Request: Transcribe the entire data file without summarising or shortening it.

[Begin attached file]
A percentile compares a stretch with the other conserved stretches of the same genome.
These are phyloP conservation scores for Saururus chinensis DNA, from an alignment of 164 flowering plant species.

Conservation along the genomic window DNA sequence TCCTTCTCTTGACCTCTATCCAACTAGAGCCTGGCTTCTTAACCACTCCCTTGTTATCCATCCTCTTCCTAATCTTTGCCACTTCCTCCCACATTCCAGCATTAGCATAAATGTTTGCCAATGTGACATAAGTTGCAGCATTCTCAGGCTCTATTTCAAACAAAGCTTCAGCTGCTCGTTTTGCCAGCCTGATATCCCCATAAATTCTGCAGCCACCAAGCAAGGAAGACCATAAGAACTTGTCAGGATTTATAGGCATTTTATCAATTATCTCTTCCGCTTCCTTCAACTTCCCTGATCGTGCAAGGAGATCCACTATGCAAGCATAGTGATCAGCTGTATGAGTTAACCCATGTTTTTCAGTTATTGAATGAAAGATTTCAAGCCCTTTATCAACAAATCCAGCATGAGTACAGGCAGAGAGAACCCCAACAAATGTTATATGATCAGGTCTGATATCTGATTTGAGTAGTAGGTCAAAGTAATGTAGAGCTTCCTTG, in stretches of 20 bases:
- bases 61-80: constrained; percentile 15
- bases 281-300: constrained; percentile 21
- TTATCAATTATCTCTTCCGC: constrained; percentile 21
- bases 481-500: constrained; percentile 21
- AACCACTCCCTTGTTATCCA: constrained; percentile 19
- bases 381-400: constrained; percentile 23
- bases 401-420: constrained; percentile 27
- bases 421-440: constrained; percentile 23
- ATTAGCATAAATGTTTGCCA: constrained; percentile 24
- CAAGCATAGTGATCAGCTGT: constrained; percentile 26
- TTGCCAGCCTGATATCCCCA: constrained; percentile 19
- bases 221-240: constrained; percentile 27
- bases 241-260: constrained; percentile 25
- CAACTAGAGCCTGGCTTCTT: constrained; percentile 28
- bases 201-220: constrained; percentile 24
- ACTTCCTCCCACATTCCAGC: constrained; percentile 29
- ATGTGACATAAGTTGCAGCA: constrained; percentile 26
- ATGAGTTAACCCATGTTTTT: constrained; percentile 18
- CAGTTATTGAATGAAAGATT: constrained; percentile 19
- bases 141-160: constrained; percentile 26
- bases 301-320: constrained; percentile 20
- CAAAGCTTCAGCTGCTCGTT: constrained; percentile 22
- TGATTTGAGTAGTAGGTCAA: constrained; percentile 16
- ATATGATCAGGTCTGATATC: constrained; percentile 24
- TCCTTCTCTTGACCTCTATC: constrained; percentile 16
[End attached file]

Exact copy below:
A percentile compares a stretch with the other conserved stretches of the same genome.
These are phyloP conservation scores for Saururus chinensis DNA, from an alignment of 164 flowering plant species.

Conservation along the genomic window DNA sequence TCCTTCTCTTGACCTCTATCCAACTAGAGCCTGGCTTCTTAACCACTCCCTTGTTATCCATCCTCTTCCTAATCTTTGCCACTTCCTCCCACATTCCAGCATTAGCATAAATGTTTGCCAATGTGACATAAGTTGCAGCATTCTCAGGCTCTATTTCAAACAAAGCTTCAGCTGCTCGTTTTGCCAGCCTGATATCCCCATAAATTCTGCAGCCACCAAGCAAGGAAGACCATAAGAACTTGTCAGGATTTATAGGCATTTTATCAATTATCTCTTCCGCTTCCTTCAACTTCCCTGATCGTGCAAGGAGATCCACTATGCAAGCATAGTGATCAGCTGTATGAGTTAACCCATGTTTTTCAGTTATTGAATGAAAGATTTCAAGCCCTTTATCAACAAATCCAGCATGAGTACAGGCAGAGAGAACCCCAACAAATGTTATATGATCAGGTCTGATATCTGATTTGAGTAGTAGGTCAAAGTAATGTAGAGCTTCCTTG, in stretches of 20 bases:
- bases 61-80: constrained; percentile 15
- bases 281-300: constrained; percentile 21
- TTATCAATTATCTCTTCCGC: constrained; percentile 21
- bases 481-500: constrained; percentile 21
- AACCACTCCCTTGTTATCCA: constrained; percentile 19
- bases 381-400: constrained; percentile 23
- bases 401-420: constrained; percentile 27
- bases 421-440: constrained; percentile 23
- ATTAGCATAAATGTTTGCCA: constrained; percentile 24
- CAAGCATAGTGATCAGCTGT: constrained; percentile 26
- TTGCCAGCCTGATATCCCCA: constrained; percentile 19
- bases 221-240: constrained; percentile 27
- bases 241-260: constrained; percentile 25
- CAACTAGAGCCTGGCTTCTT: constrained; percentile 28
- bases 201-220: constrained; percentile 24
- ACTTCCTCCCACATTCCAGC: constrained; percentile 29
- ATGTGACATAAGTTGCAGCA: constrained; percentile 26
- ATGAGTTAACCCATGTTTTT: constrained; percentile 18
- CAGTTATTGAATGAAAGATT: constrained; percentile 19
- bases 141-160: constrained; percentile 26
- bases 301-320: constrained; percentile 20
- CAAAGCTTCAGCTGCTCGTT: constrained; percentile 22
- TGATTTGAGTAGTAGGTCAA: constrained; percentile 16
- ATATGATCAGGTCTGATATC: constrained; percentile 24
- TCCTTCTCTTGACCTCTATC: constrained; percentile 16